The Economist uses a subtle sense of humor throughout their writing. It is most prevalent in headlines, but is also found throughout their body copy. The Economist as a whole can be a little dense as it takes on so much news in such great detail, but they approach news with a cheeky, slightly all knowing air, which makes reading it enjoyable and makes tackling the drier issues, such as the current state of BP.
Headlines are where The Economist’s humor really shines through. They like to be clever with headlines, such as “Why handsome cyclists are speedier” as seen on the cover of their most recent issue (pictured below). The headline is for an article about a new study done researching the link between a cyclist’s looks and their performance. Inside the article is titled:“Sexual selection: Hot Wheels”. The deks to articles are much more serious and straight to the point. The dek for that same article reads, “A new study suggests a link between cyclists’ looks and their performance”. Headlines are usually short, never more than five words at most.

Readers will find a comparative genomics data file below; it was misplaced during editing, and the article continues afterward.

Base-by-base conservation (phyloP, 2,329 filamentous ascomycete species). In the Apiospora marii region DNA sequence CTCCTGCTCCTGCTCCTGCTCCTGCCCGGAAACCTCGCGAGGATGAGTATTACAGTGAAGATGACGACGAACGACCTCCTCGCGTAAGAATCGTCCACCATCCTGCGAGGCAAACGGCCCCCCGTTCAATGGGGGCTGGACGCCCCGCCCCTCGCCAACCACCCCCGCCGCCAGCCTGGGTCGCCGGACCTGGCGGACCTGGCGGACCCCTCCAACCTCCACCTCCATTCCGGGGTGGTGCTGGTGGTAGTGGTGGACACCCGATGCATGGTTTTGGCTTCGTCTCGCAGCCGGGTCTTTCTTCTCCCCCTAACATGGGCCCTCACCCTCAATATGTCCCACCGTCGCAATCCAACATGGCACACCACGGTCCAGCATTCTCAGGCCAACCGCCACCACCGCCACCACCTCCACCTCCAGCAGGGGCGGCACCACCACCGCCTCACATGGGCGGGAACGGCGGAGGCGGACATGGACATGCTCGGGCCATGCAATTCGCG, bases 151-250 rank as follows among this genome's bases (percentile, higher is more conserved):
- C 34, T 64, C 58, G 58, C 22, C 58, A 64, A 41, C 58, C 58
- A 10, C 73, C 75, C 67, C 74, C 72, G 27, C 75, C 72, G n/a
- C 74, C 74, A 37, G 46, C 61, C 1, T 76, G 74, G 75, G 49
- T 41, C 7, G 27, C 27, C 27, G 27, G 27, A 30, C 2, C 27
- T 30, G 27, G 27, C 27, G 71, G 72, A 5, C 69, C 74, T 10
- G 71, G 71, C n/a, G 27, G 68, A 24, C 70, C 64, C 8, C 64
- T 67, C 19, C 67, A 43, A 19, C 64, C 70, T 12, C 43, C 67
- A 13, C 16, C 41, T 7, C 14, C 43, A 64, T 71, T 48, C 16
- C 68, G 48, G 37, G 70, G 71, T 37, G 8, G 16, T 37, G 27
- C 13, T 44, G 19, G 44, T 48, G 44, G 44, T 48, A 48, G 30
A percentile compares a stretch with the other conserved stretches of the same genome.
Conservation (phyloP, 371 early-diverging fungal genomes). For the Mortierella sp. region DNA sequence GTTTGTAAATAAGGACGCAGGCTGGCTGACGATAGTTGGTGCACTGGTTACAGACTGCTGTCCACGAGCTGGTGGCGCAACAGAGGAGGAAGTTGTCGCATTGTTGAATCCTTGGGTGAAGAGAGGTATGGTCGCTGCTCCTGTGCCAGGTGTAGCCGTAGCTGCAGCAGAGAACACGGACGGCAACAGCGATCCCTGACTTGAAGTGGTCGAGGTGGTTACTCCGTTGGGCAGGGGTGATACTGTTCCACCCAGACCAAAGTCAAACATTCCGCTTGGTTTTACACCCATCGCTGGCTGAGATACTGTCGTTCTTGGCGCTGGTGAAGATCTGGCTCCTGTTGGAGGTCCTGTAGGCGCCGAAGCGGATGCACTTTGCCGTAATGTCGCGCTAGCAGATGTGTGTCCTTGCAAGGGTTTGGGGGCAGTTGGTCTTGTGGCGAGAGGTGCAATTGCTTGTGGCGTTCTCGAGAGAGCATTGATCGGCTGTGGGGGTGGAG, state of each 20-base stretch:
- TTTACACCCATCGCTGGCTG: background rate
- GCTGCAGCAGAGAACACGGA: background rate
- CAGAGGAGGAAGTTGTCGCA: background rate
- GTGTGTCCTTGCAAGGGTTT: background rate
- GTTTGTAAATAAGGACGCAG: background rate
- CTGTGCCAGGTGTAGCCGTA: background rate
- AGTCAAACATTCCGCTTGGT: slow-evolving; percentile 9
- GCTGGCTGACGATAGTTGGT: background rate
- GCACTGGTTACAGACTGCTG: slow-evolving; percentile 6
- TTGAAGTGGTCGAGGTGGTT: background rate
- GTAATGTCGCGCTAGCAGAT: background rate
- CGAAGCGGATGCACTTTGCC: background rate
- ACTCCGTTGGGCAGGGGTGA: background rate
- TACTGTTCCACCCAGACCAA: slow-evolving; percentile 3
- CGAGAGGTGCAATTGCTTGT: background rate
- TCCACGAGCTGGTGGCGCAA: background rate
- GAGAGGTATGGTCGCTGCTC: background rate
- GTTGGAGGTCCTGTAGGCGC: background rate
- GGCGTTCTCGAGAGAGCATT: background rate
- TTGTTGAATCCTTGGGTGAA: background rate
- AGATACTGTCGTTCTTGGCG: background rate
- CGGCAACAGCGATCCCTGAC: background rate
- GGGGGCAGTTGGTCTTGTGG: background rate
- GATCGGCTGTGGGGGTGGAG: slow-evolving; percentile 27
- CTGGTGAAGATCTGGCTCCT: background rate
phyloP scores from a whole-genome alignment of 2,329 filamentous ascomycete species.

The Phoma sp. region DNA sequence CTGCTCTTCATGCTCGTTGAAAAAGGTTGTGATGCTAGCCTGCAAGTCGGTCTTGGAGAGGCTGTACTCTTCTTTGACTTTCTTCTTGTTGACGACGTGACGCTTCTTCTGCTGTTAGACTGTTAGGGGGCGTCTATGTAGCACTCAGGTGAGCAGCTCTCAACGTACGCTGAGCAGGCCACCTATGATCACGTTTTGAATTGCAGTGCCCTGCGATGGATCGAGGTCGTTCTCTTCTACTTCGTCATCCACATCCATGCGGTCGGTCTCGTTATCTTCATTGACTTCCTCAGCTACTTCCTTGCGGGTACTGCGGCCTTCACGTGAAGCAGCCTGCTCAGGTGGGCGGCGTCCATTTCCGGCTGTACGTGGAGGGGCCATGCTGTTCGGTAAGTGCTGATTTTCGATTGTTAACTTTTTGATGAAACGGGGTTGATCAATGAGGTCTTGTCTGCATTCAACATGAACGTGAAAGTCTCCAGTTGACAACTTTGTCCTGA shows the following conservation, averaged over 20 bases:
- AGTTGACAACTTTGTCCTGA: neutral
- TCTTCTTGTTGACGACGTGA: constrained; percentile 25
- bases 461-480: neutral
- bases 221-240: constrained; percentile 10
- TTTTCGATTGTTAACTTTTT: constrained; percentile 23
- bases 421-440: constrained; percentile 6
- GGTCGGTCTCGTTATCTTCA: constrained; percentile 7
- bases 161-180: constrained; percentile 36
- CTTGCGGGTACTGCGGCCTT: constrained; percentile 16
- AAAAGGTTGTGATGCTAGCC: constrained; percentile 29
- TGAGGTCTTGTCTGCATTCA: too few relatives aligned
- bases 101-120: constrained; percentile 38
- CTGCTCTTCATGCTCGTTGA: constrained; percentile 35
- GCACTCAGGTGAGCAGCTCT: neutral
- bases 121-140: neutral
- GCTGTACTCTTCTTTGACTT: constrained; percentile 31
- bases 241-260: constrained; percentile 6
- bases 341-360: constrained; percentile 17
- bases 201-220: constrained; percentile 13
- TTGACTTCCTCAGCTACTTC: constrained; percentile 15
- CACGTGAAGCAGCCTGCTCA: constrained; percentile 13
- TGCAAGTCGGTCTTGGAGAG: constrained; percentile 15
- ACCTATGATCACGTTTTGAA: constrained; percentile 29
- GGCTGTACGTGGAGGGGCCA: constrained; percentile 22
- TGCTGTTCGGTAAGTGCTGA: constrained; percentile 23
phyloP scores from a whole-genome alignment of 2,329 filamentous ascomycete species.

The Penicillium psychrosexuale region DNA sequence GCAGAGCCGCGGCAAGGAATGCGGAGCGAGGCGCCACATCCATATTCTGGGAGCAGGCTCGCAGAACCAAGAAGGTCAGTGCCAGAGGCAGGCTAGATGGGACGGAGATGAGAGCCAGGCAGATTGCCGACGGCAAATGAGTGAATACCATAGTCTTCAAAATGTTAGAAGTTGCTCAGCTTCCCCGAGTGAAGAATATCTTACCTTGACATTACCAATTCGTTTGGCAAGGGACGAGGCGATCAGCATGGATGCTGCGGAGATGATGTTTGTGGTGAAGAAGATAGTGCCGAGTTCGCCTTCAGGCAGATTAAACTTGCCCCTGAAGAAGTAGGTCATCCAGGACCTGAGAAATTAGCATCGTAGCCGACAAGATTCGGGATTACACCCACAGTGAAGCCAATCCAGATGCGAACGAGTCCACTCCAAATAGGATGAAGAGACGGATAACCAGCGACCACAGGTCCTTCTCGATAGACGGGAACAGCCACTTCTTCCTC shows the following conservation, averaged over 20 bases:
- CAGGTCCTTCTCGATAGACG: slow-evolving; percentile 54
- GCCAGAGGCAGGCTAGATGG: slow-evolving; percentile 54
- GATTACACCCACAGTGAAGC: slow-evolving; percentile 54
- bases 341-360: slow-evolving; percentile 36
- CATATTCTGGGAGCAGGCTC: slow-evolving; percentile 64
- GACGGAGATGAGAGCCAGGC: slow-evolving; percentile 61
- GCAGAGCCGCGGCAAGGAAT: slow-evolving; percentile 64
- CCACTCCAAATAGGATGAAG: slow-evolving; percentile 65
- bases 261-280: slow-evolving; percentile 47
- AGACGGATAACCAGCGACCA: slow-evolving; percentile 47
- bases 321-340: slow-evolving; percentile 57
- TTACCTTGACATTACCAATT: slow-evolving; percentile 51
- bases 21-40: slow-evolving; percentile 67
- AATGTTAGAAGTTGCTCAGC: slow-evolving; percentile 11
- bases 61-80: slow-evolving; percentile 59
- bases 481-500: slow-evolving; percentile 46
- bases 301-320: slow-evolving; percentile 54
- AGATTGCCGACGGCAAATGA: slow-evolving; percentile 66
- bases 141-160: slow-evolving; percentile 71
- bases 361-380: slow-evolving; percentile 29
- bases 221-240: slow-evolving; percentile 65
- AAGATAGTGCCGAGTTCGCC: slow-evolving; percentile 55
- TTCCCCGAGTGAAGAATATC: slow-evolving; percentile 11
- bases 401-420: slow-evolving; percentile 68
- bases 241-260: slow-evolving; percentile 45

The Economist never uses pull quotes. Flipping through a few issues, I finally came to the realization that quotes are used very sparsely, if at all in articles, which means that there is no use for pull quotes in the magazine.
Captions to photographs are funny and don’t actually offer much information about the photograph, but rather offer some sort of sarcastic commentary.
In comparison, the sections of the magazine are very clear and straightforward. Most are named after a geographic location, such as the Middle East, or else they highlight a section of the news, such as Business or Science and Technology.
A page from the Science and Technology section.